Ischemic bowel disease is caused by a compromise in the blood supply of the gut. Ischemic colitis is a relatively mild form of the condition, in which the disruption of blood flow is transient, necrosis is limited, and patients often recover in a couple of days with supportive care. Acute mesenteric ischemia can be due to either arterial or venous thrombosis and is a more serious ailment, with a relatively high rate of mortality.
Ischemic colitis is the most frequent manifestation of ischemic bowel disease. It is caused by a temporary reduction in the blood flow in small blood vessels. The symptoms are relatively mild, necrosis is restricted and rarely affects the full thickness of the gut; however, about 15% of cases will develop transmural necrosis and, as a result, peritonitis . On the other hand, acute mesenteric ischemia presents with severe pain and is often due to thrombosis or embolism. It may proceed to a compromise in the barrier function of the gut wall, leading to leakage into the peritoneum and systemic inflammation. Both ischemic colitis and mesenteric ischemia may be associated with a range of severity.
Ischemic bowel disease mainly affects the elderly. It may be induced by a variety of conditions, treatments, or medications. Physical exertion may lead to ischemia in the intestines. The ailment can follow vascular surgeries, such as aortic or cardiac bypass, and may be caused by inadequate perfusion during surgery or by ligation of the inferior mesenteric artery . Colonic ischemia is observed relatively frequently in abdominal aortic aneurysm (AAA) repair surgeries  and has been reported after placing a stent for AAA . Ischemic colitis can be a consequence of carcinoma or diverticulitis. Deficiencies of coagulation inhibitors (for example protein C) and other hypercoagulation disorders (factor V mutations, the antiphospholipid syndrome) occur in a high proportion of patients with colon ischemia . A large number of medications (for example antihypertensive drugs) may result in or contribute to ischemic colitis. Both arterial and venous thrombosis can be the main pathology responsible for acute mesenteric ischemia.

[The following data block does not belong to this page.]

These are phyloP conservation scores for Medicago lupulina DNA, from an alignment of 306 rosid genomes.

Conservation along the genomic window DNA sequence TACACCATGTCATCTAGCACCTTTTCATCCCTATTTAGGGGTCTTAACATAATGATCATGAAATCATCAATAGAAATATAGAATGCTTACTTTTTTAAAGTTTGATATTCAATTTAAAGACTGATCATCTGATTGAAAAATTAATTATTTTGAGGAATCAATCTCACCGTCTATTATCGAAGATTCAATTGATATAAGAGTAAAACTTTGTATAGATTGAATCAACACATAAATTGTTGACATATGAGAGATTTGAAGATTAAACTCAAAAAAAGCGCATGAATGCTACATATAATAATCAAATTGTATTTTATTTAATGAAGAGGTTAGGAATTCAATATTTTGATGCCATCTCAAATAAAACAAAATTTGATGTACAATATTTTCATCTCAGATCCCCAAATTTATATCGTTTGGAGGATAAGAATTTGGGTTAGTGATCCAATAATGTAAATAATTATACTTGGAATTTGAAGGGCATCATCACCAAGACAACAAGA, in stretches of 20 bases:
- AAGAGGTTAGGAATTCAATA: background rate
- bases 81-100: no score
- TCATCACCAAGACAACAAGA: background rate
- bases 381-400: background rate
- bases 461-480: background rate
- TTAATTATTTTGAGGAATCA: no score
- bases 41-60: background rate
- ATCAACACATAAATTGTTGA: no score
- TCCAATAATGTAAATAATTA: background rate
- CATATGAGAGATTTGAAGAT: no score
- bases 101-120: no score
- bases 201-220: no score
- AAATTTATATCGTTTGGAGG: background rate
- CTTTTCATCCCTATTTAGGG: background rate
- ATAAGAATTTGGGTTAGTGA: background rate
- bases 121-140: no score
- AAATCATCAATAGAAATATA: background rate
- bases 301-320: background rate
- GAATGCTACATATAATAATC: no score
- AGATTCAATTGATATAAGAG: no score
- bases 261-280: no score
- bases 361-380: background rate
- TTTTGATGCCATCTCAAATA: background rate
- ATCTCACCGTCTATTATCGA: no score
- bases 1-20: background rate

The initial symptoms of ischemic colitis are abdominal cramps (mainly on the left side), and an urge to defecate, followed by bloody stools - although there is no significant loss of blood. With care including bowel rest and fluid replacement, most patients recover within a couple of days. Surgery may be necessary in the presence of more advanced necrosis or if strictures develop. Severe necrosis will lead to the appearance of signs of peritonitis. Nausea, vomiting and some other findings indicate the development of ileus. Mesenteric ischemia begins with serious abdominal discomfort in the absence of any striking abnormality during a physical exam. Later in the course of the disease, features of peritonitis develop.
Laboratory tests show signs of ischemia, such as elevated lactic acid levels and acidosis, but these may develop too late for diagnosis.
Among the imaging techniques, plain abdominal radiography is not sensitive enough to detect ischemic colitis but may indicate towards mucosal edema (thumbprinting), and intramural gas, as well as intraperitoneal gas if there is a perforation. It is also useful for ruling out other conditions. Barium enema also detects thumbprinting in the large majority of patients with ischemic colitis , but the technique is not widely used anymore. The techniques of choice are colonoscopy and computed tomography (CT). In the early stages, colonic edema with pale mucous membranes, and capillary hemorrhages are found by colonoscopy. In later stages, a single linear ulcer may be detected . In severe cases, the membranes look blue, gray or black. CT will show, among other features, symmetrical thickening of the wall, uneven narrowing of the lumen, and edema. A segmental distribution of anomalies is also characteristic of ischemic colitis , and is one of the features that tend to occur less in inflammatory bowel disease; thus it may be used to distinguish the two conditions. Ultrasound is not widely used but may indicate luminal thickening, edema, hemorrhage, and intramural gas .
Timely identification is crucial in the case of acute mesenteric ischemia because of the high mortality rates. Angiography is useful, but the clinical assessment is of primary importance.